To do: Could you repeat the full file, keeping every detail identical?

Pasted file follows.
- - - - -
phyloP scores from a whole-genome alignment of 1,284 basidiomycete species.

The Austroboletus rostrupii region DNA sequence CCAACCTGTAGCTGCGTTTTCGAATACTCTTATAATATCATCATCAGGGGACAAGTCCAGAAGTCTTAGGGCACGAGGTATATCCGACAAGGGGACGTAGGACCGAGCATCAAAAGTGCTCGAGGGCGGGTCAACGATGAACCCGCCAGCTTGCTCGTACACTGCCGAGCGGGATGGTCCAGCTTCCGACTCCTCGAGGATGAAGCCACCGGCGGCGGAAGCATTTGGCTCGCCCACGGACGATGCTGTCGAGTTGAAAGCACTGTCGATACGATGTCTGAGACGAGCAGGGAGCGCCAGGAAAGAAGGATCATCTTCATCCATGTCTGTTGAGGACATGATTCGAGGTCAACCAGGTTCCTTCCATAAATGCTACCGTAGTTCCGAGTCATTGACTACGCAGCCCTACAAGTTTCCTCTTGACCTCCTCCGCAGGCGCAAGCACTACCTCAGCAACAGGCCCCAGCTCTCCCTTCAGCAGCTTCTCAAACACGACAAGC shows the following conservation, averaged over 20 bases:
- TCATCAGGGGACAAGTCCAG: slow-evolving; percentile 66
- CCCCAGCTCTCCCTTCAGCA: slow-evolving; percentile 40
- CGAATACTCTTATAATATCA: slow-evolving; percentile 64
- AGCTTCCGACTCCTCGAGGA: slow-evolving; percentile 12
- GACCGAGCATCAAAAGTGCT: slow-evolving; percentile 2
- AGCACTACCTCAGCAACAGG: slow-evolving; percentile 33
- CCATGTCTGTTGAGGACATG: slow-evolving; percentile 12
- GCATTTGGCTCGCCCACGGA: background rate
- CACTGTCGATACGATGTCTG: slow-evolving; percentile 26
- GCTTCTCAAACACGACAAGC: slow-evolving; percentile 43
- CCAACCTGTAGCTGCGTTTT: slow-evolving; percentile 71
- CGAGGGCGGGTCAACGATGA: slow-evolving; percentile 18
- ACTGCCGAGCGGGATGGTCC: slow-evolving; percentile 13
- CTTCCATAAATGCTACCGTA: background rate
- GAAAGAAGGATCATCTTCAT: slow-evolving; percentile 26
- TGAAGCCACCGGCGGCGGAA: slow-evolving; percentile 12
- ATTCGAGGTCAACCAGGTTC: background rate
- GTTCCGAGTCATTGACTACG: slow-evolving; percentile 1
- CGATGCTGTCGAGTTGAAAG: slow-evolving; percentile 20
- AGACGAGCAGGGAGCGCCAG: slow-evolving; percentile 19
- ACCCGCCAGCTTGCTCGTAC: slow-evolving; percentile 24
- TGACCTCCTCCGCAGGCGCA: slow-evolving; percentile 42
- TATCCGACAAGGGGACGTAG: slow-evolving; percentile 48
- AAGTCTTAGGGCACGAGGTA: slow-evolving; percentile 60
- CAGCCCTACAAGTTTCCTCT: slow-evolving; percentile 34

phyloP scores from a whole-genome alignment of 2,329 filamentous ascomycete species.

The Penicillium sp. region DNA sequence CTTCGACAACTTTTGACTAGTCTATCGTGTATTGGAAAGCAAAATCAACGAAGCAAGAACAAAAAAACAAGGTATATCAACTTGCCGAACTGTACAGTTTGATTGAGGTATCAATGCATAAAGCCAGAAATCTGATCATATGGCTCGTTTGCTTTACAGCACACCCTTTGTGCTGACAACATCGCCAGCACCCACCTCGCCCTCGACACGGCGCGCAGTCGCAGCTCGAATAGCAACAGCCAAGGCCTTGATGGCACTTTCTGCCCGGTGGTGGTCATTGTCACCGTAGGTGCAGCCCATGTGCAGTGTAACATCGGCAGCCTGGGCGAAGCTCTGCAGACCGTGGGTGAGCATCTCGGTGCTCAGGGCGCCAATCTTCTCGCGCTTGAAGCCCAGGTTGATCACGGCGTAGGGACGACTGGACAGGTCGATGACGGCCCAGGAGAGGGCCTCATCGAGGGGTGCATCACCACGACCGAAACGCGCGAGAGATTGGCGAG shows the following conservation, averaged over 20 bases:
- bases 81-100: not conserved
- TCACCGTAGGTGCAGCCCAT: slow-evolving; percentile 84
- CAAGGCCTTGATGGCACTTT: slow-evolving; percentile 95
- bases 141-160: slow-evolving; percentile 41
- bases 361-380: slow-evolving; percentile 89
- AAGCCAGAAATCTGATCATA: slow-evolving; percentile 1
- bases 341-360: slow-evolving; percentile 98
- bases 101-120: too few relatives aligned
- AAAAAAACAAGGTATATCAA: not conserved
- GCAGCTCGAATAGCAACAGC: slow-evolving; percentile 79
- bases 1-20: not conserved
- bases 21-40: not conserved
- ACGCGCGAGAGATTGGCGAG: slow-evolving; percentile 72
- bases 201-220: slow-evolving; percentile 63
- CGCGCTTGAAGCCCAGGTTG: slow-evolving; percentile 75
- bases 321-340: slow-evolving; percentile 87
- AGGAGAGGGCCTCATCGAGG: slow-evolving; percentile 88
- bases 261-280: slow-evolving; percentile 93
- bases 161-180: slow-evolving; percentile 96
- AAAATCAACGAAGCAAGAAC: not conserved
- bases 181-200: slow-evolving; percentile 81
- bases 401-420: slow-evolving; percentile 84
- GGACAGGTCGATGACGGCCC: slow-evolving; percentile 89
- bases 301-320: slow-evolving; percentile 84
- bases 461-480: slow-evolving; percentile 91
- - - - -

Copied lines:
phyloP scores from a whole-genome alignment of 1,284 basidiomycete species.

The Austroboletus rostrupii region DNA sequence CCAACCTGTAGCTGCGTTTTCGAATACTCTTATAATATCATCATCAGGGGACAAGTCCAGAAGTCTTAGGGCACGAGGTATATCCGACAAGGGGACGTAGGACCGAGCATCAAAAGTGCTCGAGGGCGGGTCAACGATGAACCCGCCAGCTTGCTCGTACACTGCCGAGCGGGATGGTCCAGCTTCCGACTCCTCGAGGATGAAGCCACCGGCGGCGGAAGCATTTGGCTCGCCCACGGACGATGCTGTCGAGTTGAAAGCACTGTCGATACGATGTCTGAGACGAGCAGGGAGCGCCAGGAAAGAAGGATCATCTTCATCCATGTCTGTTGAGGACATGATTCGAGGTCAACCAGGTTCCTTCCATAAATGCTACCGTAGTTCCGAGTCATTGACTACGCAGCCCTACAAGTTTCCTCTTGACCTCCTCCGCAGGCGCAAGCACTACCTCAGCAACAGGCCCCAGCTCTCCCTTCAGCAGCTTCTCAAACACGACAAGC shows the following conservation, averaged over 20 bases:
- TCATCAGGGGACAAGTCCAG: slow-evolving; percentile 66
- CCCCAGCTCTCCCTTCAGCA: slow-evolving; percentile 40
- CGAATACTCTTATAATATCA: slow-evolving; percentile 64
- AGCTTCCGACTCCTCGAGGA: slow-evolving; percentile 12
- GACCGAGCATCAAAAGTGCT: slow-evolving; percentile 2
- AGCACTACCTCAGCAACAGG: slow-evolving; percentile 33
- CCATGTCTGTTGAGGACATG: slow-evolving; percentile 12
- GCATTTGGCTCGCCCACGGA: background rate
- CACTGTCGATACGATGTCTG: slow-evolving; percentile 26
- GCTTCTCAAACACGACAAGC: slow-evolving; percentile 43
- CCAACCTGTAGCTGCGTTTT: slow-evolving; percentile 71
- CGAGGGCGGGTCAACGATGA: slow-evolving; percentile 18
- ACTGCCGAGCGGGATGGTCC: slow-evolving; percentile 13
- CTTCCATAAATGCTACCGTA: background rate
- GAAAGAAGGATCATCTTCAT: slow-evolving; percentile 26
- TGAAGCCACCGGCGGCGGAA: slow-evolving; percentile 12
- ATTCGAGGTCAACCAGGTTC: background rate
- GTTCCGAGTCATTGACTACG: slow-evolving; percentile 1
- CGATGCTGTCGAGTTGAAAG: slow-evolving; percentile 20
- AGACGAGCAGGGAGCGCCAG: slow-evolving; percentile 19
- ACCCGCCAGCTTGCTCGTAC: slow-evolving; percentile 24
- TGACCTCCTCCGCAGGCGCA: slow-evolving; percentile 42
- TATCCGACAAGGGGACGTAG: slow-evolving; percentile 48
- AAGTCTTAGGGCACGAGGTA: slow-evolving; percentile 60
- CAGCCCTACAAGTTTCCTCT: slow-evolving; percentile 34

phyloP scores from a whole-genome alignment of 2,329 filamentous ascomycete species.

The Penicillium sp. region DNA sequence CTTCGACAACTTTTGACTAGTCTATCGTGTATTGGAAAGCAAAATCAACGAAGCAAGAACAAAAAAACAAGGTATATCAACTTGCCGAACTGTACAGTTTGATTGAGGTATCAATGCATAAAGCCAGAAATCTGATCATATGGCTCGTTTGCTTTACAGCACACCCTTTGTGCTGACAACATCGCCAGCACCCACCTCGCCCTCGACACGGCGCGCAGTCGCAGCTCGAATAGCAACAGCCAAGGCCTTGATGGCACTTTCTGCCCGGTGGTGGTCATTGTCACCGTAGGTGCAGCCCATGTGCAGTGTAACATCGGCAGCCTGGGCGAAGCTCTGCAGACCGTGGGTGAGCATCTCGGTGCTCAGGGCGCCAATCTTCTCGCGCTTGAAGCCCAGGTTGATCACGGCGTAGGGACGACTGGACAGGTCGATGACGGCCCAGGAGAGGGCCTCATCGAGGGGTGCATCACCACGACCGAAACGCGCGAGAGATTGGCGAG shows the following conservation, averaged over 20 bases:
- bases 81-100: not conserved
- TCACCGTAGGTGCAGCCCAT: slow-evolving; percentile 84
- CAAGGCCTTGATGGCACTTT: slow-evolving; percentile 95
- bases 141-160: slow-evolving; percentile 41
- bases 361-380: slow-evolving; percentile 89
- AAGCCAGAAATCTGATCATA: slow-evolving; percentile 1
- bases 341-360: slow-evolving; percentile 98
- bases 101-120: too few relatives aligned
- AAAAAAACAAGGTATATCAA: not conserved
- GCAGCTCGAATAGCAACAGC: slow-evolving; percentile 79
- bases 1-20: not conserved
- bases 21-40: not conserved
- ACGCGCGAGAGATTGGCGAG: slow-evolving; percentile 72
- bases 201-220: slow-evolving; percentile 63
- CGCGCTTGAAGCCCAGGTTG: slow-evolving; percentile 75
- bases 321-340: slow-evolving; percentile 87
- AGGAGAGGGCCTCATCGAGG: slow-evolving; percentile 88
- bases 261-280: slow-evolving; percentile 93
- bases 161-180: slow-evolving; percentile 96
- AAAATCAACGAAGCAAGAAC: not conserved
- bases 181-200: slow-evolving; percentile 81
- bases 401-420: slow-evolving; percentile 84
- GGACAGGTCGATGACGGCCC: slow-evolving; percentile 89
- bases 301-320: slow-evolving; percentile 84
- bases 461-480: slow-evolving; percentile 91